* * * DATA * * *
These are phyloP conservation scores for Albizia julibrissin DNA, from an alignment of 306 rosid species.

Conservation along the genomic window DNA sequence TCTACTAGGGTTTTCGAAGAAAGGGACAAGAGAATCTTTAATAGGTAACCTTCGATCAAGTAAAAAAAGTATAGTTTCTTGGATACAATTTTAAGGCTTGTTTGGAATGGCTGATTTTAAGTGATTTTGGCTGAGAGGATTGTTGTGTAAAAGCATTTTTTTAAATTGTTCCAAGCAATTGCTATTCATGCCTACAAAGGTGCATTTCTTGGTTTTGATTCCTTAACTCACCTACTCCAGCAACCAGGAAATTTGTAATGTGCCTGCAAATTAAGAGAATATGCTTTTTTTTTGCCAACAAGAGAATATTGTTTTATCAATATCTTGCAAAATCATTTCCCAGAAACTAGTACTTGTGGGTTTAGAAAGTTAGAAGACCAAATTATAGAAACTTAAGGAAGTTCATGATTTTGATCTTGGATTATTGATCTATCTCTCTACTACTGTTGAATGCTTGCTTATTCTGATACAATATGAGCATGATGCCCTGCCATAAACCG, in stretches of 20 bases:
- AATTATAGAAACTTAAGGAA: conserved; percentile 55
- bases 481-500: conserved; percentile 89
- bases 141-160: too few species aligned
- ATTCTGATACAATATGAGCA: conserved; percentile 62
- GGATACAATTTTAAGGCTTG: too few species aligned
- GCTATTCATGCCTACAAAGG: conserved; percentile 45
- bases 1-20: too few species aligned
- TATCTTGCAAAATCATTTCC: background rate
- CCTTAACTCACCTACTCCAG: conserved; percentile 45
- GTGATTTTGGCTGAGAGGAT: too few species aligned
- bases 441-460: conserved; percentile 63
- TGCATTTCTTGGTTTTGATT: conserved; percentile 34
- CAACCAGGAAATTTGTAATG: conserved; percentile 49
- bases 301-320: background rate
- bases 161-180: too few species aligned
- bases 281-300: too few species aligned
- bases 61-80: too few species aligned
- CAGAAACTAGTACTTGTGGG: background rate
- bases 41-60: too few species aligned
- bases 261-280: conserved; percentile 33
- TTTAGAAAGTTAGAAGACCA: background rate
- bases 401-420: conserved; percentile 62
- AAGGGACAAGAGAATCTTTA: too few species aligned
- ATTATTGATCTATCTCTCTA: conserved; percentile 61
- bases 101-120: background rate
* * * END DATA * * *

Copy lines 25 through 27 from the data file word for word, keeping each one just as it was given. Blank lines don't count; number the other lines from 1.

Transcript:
- AAGGGACAAGAGAATCTTTA: too few species aligned
- ATTATTGATCTATCTCTCTA: conserved; percentile 61
- bases 101-120: background rate